- The Washington Times - Thursday, June 4, 2009


Point guard: Derek Fisher vs. Rafer Alston

Fisher has Alston beat in championship experience, having been on board for the Lakers’ three championships from 2000 to 2002, but Fisher (9.9 ppg, 3.2 apg, 2.3 rbg) has showed signs of slowing down this postseason and isn’t as effective on either end of the floor - especially defensively - as he once was. This marks the first championship appearance for Alston (11.7 ppg, 5.3 apg, 2.9 rpg), but his contributions have been key to Orlando’s success. The Magic acquired him in a midseason trade with Houston after Jameer Nelson suffered what was first considered a season-ending shoulder injury. Alston gives Orlando a quicker, more explosive scoring option at point guard than Los Angeles has in Fisher.

Edge: Orlando.

Shooting guard: Kobe Bryant vs. Courtney Lee

This is the sixth NBA Finals appearance for Bryant (26.8 ppg, 5.2 rpg, 4.9 apg) but only his second as top dog after essentially being Shaquille O’Neal’s sidekick in three successful title runs and one failed quest. Bryant and the Lakers fell short against Boston last summer, but the 2008 MVP is hungrier than ever to silence the critics that he can’t win a ring as a leading man. For the playoffs, Bryant is averaging 29.6 points, 5.3 rebounds and 4.9 assists. Magic rookie Courtney Lee is solid but will have his hands full if he’s charged with guarding the two-time scoring champion.

Edge: Los Angeles.

Small forward: Trevor Ariza vs. Hedo Turkoglu

Ariza has become one of the Lakers’ top defenders this season, and he’s also a clutch perimeter threat. He played sparingly last season, but he moved into the starting lineup this year and averaged 8.9 ppg and 4.3 rpg. In the playoffs, his production has increased to averages of 11.4 points and 3.7 rebounds, and he’s shooting 50 percent from 3-point range. Turkoglu has the height advantage, and his statistics (16.8 ppg, 5.3 rpg, 4.9 apg) top Ariza’s. He isn’t the defender Ariza is, but he causes matchup problems as a 6-foot-10, ball-handling small forward. Shots likely won’t fall as easily for Turkoglu against Los Angeles as they did in the Eastern Conference finals, when he faced undersized defenders. At times, Turkoglu fails to take advantage of his size and lets smaller defenders dictate to him.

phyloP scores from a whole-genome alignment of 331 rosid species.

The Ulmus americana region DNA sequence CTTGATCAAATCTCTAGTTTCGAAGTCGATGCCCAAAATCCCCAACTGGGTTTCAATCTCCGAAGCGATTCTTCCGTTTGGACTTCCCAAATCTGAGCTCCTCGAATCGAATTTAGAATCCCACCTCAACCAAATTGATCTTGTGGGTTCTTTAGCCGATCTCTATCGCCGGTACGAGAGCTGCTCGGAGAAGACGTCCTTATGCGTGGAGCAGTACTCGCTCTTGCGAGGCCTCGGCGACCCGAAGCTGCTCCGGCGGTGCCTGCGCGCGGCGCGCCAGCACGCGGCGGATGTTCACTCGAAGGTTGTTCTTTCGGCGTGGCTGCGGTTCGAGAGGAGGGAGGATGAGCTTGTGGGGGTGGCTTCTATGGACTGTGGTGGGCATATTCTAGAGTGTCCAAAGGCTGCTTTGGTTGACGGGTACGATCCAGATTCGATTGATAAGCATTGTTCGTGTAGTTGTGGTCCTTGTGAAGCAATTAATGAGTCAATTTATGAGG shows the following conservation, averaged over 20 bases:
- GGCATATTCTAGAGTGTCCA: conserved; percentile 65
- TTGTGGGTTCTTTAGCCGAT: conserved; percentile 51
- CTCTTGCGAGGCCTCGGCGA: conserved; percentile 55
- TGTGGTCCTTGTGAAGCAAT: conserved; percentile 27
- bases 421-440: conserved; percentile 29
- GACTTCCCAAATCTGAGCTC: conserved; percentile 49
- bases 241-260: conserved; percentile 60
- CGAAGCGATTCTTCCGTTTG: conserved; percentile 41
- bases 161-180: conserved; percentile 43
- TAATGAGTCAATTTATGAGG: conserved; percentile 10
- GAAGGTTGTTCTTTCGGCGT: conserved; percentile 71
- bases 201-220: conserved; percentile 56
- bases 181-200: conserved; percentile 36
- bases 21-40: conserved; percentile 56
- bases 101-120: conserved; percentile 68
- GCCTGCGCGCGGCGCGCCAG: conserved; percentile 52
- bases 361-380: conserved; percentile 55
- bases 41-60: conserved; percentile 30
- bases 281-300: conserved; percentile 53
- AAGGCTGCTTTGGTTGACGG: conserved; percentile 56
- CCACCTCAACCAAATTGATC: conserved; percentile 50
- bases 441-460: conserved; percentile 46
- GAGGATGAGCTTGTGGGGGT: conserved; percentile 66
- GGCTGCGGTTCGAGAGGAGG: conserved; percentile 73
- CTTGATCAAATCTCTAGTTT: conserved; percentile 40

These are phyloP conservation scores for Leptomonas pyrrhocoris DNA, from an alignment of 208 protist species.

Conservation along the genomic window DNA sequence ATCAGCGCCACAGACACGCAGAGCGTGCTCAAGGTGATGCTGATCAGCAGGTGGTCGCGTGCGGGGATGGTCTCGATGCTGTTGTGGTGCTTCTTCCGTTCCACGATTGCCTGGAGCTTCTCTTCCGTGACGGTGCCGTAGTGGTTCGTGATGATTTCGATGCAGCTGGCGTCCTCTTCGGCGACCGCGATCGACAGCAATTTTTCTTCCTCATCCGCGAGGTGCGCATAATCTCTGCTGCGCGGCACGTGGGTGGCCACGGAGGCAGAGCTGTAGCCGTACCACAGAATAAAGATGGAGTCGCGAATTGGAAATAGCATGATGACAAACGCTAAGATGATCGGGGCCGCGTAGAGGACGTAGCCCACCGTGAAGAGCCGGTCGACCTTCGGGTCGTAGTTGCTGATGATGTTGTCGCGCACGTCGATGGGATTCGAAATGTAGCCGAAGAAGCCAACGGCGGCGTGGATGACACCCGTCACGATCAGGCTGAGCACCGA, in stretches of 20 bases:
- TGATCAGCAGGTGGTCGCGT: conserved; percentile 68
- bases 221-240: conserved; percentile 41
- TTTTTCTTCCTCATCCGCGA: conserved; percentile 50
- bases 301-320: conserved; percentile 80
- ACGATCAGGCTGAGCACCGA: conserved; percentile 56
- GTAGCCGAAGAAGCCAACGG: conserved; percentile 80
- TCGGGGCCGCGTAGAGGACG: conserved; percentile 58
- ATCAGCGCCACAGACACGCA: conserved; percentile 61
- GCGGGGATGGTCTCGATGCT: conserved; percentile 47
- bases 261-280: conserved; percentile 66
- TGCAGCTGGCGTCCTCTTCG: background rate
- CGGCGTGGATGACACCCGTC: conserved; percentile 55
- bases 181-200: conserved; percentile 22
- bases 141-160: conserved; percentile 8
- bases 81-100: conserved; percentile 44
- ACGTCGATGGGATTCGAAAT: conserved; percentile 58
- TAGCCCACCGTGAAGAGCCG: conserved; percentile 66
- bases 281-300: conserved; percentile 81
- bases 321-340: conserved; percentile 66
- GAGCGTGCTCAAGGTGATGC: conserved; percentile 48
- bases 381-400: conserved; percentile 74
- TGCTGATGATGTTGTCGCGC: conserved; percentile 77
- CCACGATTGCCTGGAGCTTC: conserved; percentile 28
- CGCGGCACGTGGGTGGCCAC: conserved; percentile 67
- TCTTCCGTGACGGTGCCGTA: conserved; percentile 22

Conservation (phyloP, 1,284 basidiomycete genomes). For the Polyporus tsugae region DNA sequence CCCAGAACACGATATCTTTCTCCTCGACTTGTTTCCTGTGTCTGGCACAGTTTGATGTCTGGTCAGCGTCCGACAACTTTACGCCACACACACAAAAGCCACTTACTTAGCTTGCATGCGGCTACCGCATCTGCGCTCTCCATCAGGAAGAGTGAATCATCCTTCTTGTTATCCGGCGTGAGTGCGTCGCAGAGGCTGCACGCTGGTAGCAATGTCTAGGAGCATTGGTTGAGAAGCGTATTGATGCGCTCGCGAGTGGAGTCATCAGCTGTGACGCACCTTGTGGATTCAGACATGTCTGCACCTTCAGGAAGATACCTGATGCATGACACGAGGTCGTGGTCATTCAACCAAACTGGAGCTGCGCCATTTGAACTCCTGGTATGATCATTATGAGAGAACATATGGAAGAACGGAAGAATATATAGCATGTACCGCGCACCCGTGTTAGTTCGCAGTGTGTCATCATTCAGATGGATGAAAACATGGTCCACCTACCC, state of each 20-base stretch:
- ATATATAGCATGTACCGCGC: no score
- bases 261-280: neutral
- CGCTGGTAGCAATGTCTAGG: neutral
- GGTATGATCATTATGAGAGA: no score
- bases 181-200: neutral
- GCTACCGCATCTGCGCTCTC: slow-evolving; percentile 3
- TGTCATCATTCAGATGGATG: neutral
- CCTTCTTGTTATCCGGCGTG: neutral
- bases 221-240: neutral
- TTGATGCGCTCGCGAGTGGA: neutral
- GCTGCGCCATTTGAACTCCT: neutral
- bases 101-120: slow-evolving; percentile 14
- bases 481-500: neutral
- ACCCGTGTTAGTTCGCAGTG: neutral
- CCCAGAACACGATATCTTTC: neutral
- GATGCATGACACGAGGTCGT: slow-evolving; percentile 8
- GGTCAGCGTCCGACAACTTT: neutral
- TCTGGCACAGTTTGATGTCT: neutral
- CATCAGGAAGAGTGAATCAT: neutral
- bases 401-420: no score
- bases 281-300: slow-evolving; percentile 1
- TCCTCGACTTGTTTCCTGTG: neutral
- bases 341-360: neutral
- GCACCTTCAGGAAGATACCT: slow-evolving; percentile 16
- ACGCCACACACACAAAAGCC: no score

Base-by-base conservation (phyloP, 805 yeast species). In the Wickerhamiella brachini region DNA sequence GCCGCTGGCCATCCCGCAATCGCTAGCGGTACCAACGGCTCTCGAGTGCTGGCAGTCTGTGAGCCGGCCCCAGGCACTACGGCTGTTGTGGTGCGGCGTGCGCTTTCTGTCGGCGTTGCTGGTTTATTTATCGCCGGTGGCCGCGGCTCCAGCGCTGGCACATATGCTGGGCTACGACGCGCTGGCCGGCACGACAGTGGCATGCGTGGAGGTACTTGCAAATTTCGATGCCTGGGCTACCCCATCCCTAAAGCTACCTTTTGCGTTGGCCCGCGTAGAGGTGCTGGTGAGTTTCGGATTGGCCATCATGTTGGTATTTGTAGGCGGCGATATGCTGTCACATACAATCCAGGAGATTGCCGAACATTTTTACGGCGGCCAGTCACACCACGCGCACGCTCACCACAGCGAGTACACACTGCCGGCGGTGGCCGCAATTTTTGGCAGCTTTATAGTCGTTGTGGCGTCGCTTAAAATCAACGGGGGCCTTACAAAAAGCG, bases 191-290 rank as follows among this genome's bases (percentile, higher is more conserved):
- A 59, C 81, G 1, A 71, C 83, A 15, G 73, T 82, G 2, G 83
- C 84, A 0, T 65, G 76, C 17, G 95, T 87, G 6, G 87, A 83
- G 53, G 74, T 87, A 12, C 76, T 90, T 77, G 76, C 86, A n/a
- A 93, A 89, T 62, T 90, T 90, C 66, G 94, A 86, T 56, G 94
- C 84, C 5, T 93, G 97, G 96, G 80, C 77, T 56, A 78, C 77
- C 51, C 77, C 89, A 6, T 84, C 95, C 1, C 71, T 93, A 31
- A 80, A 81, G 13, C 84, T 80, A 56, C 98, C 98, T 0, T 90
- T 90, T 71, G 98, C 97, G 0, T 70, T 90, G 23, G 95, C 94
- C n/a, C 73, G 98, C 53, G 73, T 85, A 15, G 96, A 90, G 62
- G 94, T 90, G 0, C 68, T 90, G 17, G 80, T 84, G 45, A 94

Edge: Los Angeles.

Power forward: Pau Gasol vs. Rashard Lewis

Unlike last postseason when Gasol had to play center because of the absence of Andrew Bynum, the two-time All-Star can play his natural position. Gasol (18.9 ppg, 9.6 rpg) gives the Lakers versatility with his inside-outside game and ability to go up either hand. Lewis is a 6-foot-10 perimeter threat, but he’s a natural small forward. Like Turkoglu, he will have a harder time this series than he did against the Cavaliers.

Edge: Lakers.

Center: Andrew Bynum vs. Dwight Howard

Bynum was an observer for last year’s run to the finals and missed the second half of this year’s regular season with a torn MCL. He’s still getting his rhythm back. He has displayed inconsistencies. Howard is the most dominant low-post player in this series. In two games against the Lakers this season, Howard averaged 21.5 points and 15.0 rebounds. The defensive player of the year has averaged 21.7 points, 15.4 rebounds and 2.22 blocks this postseason opposed to Bynum’s averages of 3.3 points and 3.6 rebounds.

Edge: Orlando

Bench: Lakers vs. Magic

Odom, the Lakers’ versatile sixth man, can handle the ball and score in a variety of ways while also averaging 9.5 rebounds. The Lakers also have Shannon Brown, Luke Walton, Jordan Farmar and Sasha Vujacic to call on, while the lone bench scoring threat for the Magic is guard Mickael Pietrus. Jameer Nelson is expected to play in the finals but likely will have some rust, and his return could prove more disruptive than helpful.

Edge: Los Angeles

Coaches: Phil Jackson vs. Stan Van Gundy

Jackson is going for a record 10th title. Van Gundy is going for his first, and although he has gotten a lot out of this Orlando team, he has made some poor coaching decisions as well. It would be hard for any coach in the league to edge out the Zen master in head-to-head competition.

Edge: Los Angeles

Prediction: Lakers in six Los Angeles has too much firepower and experience for Orlando to overcome. Aside from center and point guard, the Magic are at a disadvantage. The Lakers have the length and perimeter defenders to make life uncomfortable for the Magic. Jackson soon will have rings for all his fingers, and Bryant will have his fourth.

Three story lines

1. Kobe’s quest - This marks the sixth NBA Finals appearance for Bryant and his second without Shaquille O’Neal. Bryant last season failed to lead the Lakers to their 15th title. Given what appears to be the golden opportunity - experienced supporting cast, inexperienced Orlando team — and the fact that this could be Phil Jackson’s last season on the sideline, the “Black Mamba” appears poised to strike.

2. Howard’s chip - All season long, Dwight Howard had to hear that his Magic team wasn’t on the level of the Cavaliers or the Celtics. Then during the conference finals, he had to watch all the Kobe-LeBron MVPuppets commercials and hear how it was a given the two stars would meet in the finals. Now he has to hear how the Lakers are the team of destiny. He has carried his team further than anyone expected. Can he take it one step further?

3. Phil’s 10th ring - Phil Jackson has battled health problems much of the season and said he has considered retiring after this season. He’s tied with Red Auerbach for the most career titles as a coach with nine, and a finals win would give him his 10th ring and allow him to go out on top.

- Mike Jones


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